Sycamore tree root (Ficus Sycomorus)
20th century, Wood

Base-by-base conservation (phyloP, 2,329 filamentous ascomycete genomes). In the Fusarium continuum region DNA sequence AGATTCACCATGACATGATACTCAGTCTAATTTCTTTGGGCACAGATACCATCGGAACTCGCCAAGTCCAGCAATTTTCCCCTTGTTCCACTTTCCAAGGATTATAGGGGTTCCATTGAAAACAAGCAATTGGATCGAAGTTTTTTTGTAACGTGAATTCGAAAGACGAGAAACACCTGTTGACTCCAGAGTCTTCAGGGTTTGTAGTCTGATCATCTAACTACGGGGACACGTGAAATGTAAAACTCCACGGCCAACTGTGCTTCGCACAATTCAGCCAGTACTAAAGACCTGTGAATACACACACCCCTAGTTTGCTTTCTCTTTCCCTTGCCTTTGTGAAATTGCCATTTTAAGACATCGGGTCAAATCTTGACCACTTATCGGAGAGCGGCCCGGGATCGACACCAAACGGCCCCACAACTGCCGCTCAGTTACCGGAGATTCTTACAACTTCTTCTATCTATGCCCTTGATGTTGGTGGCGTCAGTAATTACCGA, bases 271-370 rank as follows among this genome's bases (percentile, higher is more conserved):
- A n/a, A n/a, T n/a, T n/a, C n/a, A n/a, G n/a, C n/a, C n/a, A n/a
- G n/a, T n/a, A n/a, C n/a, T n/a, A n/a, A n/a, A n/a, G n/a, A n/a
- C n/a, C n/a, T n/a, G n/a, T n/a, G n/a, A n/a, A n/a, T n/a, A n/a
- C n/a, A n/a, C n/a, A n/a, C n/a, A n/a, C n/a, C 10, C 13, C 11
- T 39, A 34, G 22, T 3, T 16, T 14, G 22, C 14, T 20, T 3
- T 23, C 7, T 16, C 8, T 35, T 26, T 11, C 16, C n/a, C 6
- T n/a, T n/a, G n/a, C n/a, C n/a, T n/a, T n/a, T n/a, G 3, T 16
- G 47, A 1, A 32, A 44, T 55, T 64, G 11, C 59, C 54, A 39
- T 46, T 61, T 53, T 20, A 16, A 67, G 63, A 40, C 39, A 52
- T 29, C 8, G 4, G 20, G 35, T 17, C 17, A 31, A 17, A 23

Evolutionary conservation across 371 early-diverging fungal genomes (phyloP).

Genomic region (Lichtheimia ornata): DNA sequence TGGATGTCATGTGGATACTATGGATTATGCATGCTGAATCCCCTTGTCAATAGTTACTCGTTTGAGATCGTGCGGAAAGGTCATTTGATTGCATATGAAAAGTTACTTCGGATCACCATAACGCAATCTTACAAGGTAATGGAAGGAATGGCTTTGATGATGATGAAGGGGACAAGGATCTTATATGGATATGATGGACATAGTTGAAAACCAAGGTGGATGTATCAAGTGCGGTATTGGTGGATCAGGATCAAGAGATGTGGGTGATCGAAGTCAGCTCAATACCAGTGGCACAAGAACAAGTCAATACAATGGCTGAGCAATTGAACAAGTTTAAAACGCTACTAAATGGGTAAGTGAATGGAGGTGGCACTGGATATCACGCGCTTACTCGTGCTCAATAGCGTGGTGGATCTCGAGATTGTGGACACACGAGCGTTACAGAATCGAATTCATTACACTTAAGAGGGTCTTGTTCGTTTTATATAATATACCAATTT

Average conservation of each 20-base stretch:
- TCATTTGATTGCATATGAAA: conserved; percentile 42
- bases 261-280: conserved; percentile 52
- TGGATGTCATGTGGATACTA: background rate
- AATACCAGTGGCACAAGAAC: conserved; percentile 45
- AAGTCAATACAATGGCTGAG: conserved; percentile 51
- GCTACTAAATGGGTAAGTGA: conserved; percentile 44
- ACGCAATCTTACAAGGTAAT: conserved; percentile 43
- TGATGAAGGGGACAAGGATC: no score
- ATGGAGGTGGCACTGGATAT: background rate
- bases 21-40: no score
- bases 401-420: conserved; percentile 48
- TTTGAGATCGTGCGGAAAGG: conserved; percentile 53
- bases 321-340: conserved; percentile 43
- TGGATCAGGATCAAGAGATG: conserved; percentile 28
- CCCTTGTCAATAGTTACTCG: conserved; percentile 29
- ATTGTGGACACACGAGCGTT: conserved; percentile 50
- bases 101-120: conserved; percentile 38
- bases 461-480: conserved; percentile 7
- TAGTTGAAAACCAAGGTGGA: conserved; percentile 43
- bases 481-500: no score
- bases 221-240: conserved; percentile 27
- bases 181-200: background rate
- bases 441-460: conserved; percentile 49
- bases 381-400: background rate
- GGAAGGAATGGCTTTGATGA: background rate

The natural artifact was made from the roots of the sycamore tree (Ficus sycomorus). It is believed to be one of the few trees native to Egypt where it was widely cultivated, so much so that Plinio, in the Naturalis Historiae, calls it Ficus ægyptia. In hieroglyphics, the symbol of the tree is represented precisely by the sycamore. The sycamore belongs to the botanical family Moraceae, and is capable of reaching 20 meters in height and 6 meters in diameter. It is geographically distributed in a disjunct areal manner from Africa to the Middle East: it is found in Egypt, Syria and Palestine, in the southern Arabian Peninsula and sub-Saharan Africa, and is found from the Pacific to the Atlantic and in the Horn of Africa. The leaves, similar to those of the fig, though not lobed, are oval in shape with a rounded apex. Unlike the common fig, the sycamore is an evergreen plant. The root, if treated properly, has a series of hollows and concavities that make the play of light and shadow extremely striking. The use of natural material and the absence of shapes or figures recalls the work in an informal setting.